Everyone needs a vacation to refresh their minds and rejuvenate their spirits, to heal their bodies and restore their vision of possibilities, but small business owners often worry that if they leave for a week or more, their business will suffer irrevocable damage.

 

Sometimes, too, it’s not the fear of things falling apart in their absence that stops a small business owner from going on vacation, but it’s something more subtle — a subtle fear that when they return, they will have to work twice as hard to catch up on their backlog of to-do tasks.

 

As a result of these anxieties and concerns, a small business owner may continue to work hard and risk burnout, take only a short vacation, or go on vacation but continue to work while on vacation, staying in touch with the office by phone or through the Internet.
However, this reluctance to take a well-deserved vacation, may, in fact, not be the best decision. In fact, a study conducted by Intuit* showed that when small business owners took a vacation, 82 percent reported that they were much more effective at their jobs when they got back. Moreover, according to Christine Hohlbaum who wrote The Power of Slow: 101 Ways to Save Time in Our 24/7 World, foregoing a vacation can also hurt the company.

 

1. A small business owner will be more likely to be highly productive upon their return.

 

When small business owners get a chance to go on vacation, they “charge their batteries.” A vacation is a chance to rejuvenate, to rest the mind and heal the body from the stresses and strains of running a business. Consequently, upon returning to work, the small business owner is much more likely to have a lot more mental and physical energy available to pour into the business. A refreshed perspective results in higher productivity.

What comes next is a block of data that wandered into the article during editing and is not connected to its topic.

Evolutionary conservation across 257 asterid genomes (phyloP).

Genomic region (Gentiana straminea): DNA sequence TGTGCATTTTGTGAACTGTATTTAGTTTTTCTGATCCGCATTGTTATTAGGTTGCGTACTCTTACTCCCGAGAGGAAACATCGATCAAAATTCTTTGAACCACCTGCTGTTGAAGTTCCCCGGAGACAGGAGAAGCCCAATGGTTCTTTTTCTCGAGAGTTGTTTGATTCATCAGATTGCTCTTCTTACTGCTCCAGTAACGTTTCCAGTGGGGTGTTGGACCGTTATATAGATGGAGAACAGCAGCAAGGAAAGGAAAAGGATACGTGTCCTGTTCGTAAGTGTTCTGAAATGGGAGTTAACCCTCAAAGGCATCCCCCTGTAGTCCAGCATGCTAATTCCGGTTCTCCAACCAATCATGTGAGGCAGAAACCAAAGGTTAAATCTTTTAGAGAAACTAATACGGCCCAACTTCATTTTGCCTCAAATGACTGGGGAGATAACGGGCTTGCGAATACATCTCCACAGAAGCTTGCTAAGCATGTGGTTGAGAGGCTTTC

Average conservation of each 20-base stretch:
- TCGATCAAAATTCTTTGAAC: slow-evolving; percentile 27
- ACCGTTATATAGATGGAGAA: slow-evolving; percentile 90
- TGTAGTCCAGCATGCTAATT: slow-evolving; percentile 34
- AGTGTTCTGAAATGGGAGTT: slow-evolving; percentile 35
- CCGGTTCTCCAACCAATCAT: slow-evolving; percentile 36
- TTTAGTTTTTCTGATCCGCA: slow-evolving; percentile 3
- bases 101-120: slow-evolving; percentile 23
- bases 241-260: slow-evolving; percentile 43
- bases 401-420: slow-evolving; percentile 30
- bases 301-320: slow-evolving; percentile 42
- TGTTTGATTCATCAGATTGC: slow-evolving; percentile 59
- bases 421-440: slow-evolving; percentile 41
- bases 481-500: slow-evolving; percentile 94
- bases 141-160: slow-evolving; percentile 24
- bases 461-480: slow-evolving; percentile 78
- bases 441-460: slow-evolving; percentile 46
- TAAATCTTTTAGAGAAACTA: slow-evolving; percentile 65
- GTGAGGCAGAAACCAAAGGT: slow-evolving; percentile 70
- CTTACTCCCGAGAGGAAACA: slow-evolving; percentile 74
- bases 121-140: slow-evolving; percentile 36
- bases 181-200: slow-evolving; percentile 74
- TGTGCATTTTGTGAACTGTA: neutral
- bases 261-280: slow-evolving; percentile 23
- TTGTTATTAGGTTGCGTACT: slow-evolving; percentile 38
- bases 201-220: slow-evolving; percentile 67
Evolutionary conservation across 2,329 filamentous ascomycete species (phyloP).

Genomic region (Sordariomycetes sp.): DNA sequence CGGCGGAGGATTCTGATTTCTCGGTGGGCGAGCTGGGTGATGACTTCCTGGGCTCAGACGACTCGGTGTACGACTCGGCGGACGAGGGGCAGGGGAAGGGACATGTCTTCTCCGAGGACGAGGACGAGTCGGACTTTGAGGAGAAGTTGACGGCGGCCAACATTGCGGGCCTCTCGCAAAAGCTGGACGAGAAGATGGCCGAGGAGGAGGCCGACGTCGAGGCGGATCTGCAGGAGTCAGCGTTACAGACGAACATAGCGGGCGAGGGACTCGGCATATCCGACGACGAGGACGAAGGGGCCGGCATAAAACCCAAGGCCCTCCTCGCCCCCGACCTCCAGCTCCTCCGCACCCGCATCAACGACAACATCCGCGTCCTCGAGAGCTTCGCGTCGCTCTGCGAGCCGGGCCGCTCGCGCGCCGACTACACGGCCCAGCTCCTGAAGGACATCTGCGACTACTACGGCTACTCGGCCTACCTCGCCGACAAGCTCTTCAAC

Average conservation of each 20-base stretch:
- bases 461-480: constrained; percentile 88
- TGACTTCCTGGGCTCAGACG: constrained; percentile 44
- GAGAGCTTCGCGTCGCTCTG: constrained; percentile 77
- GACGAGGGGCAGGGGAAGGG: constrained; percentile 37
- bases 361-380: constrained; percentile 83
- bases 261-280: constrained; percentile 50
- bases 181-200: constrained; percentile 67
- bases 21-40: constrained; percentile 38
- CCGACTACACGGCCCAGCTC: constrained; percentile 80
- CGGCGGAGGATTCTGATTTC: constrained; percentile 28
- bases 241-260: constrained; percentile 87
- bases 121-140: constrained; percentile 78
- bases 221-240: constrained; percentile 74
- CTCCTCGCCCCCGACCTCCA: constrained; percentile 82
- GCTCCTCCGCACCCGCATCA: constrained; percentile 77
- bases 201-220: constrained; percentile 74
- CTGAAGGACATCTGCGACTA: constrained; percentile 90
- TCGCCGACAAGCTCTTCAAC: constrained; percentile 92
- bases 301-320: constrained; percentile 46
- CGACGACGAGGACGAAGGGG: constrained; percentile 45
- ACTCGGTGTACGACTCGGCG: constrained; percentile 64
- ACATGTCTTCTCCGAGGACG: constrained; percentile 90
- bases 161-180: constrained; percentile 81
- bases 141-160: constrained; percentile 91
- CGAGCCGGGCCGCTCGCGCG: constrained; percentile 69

2. A small business owner will develop new ideas on how to improve the business.

 

While on vacation, it is highly likely that the small business owner will be able to see the business from a whole new perspective. Consequently, it is entirely possible that this quiet time will lead to more creative ideas on how to run the business much better.

 

3. Key staff will learn leadership and independence.

 

Usually, when a small business owner is working on his or her business, he or she is making the most important decisions. By delegating the administrative work to key staff members, these executives now learn more about how to relate to vendors, employees, neighboring establishments, and even outsourcers. They learn to lead, think, plan, and problem solve. In essence, they are given room to become much better at the work that they do. Instead of following orders, they are now forced to take the initiative.

 

4. Employees will develop more collaboration.

 

Since employees are now on their own, they will work more closely with each other to figure out how tasks should be done. Previously, they could rely on the boss to give them clear directions. This collaboration will often lead to developing a productive team spirit.

 

5. Setting a positive precedent.

 

When a small business owner leaves on a vacation, this sets a new tone in the company. The boss is making quite clear that a life-work balance is possible for everyone in the company. This gives those employees who tend to turn down vacations to start accepting them. After all, if the boss can go on vacation, then, when their time comes, it’s permissible for them to go on vacation, too. The result of this less pressured attitude is that the company will have rested, productive staff and workers instead of people pushing themselves to the brink of exhaustion.